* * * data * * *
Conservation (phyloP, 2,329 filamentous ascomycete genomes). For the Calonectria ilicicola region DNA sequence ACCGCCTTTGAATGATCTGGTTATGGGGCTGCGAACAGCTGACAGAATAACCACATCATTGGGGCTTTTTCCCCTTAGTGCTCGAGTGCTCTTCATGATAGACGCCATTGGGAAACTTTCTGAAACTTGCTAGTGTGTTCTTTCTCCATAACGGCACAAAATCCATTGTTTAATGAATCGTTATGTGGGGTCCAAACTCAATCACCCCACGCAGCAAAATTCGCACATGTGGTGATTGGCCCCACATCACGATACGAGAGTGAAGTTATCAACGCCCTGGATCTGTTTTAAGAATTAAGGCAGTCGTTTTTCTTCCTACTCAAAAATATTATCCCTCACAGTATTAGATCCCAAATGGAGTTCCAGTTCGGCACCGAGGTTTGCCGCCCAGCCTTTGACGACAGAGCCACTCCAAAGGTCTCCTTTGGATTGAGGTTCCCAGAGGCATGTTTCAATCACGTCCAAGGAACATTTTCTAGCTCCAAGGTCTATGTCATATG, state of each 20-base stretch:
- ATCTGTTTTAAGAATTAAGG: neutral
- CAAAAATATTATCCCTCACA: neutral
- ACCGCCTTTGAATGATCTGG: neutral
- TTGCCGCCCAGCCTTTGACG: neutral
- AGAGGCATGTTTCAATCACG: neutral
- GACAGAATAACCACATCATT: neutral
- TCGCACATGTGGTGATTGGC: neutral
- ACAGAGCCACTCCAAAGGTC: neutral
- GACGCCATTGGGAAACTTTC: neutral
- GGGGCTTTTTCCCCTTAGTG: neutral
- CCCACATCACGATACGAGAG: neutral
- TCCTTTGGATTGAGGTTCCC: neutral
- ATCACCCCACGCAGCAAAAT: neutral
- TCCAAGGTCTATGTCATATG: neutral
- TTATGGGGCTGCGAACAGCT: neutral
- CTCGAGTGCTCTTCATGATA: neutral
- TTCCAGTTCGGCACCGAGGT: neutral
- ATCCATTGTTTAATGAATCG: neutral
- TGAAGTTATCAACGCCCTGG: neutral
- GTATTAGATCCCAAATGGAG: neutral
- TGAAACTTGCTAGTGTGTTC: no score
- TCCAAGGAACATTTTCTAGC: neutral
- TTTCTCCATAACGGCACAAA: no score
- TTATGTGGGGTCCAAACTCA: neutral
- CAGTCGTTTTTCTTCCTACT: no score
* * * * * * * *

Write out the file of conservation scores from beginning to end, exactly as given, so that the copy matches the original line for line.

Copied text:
Conservation (phyloP, 2,329 filamentous ascomycete genomes). For the Calonectria ilicicola region DNA sequence ACCGCCTTTGAATGATCTGGTTATGGGGCTGCGAACAGCTGACAGAATAACCACATCATTGGGGCTTTTTCCCCTTAGTGCTCGAGTGCTCTTCATGATAGACGCCATTGGGAAACTTTCTGAAACTTGCTAGTGTGTTCTTTCTCCATAACGGCACAAAATCCATTGTTTAATGAATCGTTATGTGGGGTCCAAACTCAATCACCCCACGCAGCAAAATTCGCACATGTGGTGATTGGCCCCACATCACGATACGAGAGTGAAGTTATCAACGCCCTGGATCTGTTTTAAGAATTAAGGCAGTCGTTTTTCTTCCTACTCAAAAATATTATCCCTCACAGTATTAGATCCCAAATGGAGTTCCAGTTCGGCACCGAGGTTTGCCGCCCAGCCTTTGACGACAGAGCCACTCCAAAGGTCTCCTTTGGATTGAGGTTCCCAGAGGCATGTTTCAATCACGTCCAAGGAACATTTTCTAGCTCCAAGGTCTATGTCATATG, state of each 20-base stretch:
- ATCTGTTTTAAGAATTAAGG: neutral
- CAAAAATATTATCCCTCACA: neutral
- ACCGCCTTTGAATGATCTGG: neutral
- TTGCCGCCCAGCCTTTGACG: neutral
- AGAGGCATGTTTCAATCACG: neutral
- GACAGAATAACCACATCATT: neutral
- TCGCACATGTGGTGATTGGC: neutral
- ACAGAGCCACTCCAAAGGTC: neutral
- GACGCCATTGGGAAACTTTC: neutral
- GGGGCTTTTTCCCCTTAGTG: neutral
- CCCACATCACGATACGAGAG: neutral
- TCCTTTGGATTGAGGTTCCC: neutral
- ATCACCCCACGCAGCAAAAT: neutral
- TCCAAGGTCTATGTCATATG: neutral
- TTATGGGGCTGCGAACAGCT: neutral
- CTCGAGTGCTCTTCATGATA: neutral
- TTCCAGTTCGGCACCGAGGT: neutral
- ATCCATTGTTTAATGAATCG: neutral
- TGAAGTTATCAACGCCCTGG: neutral
- GTATTAGATCCCAAATGGAG: neutral
- TGAAACTTGCTAGTGTGTTC: no score
- TCCAAGGAACATTTTCTAGC: neutral
- TTTCTCCATAACGGCACAAA: no score
- TTATGTGGGGTCCAAACTCA: neutral
- CAGTCGTTTTTCTTCCTACT: no score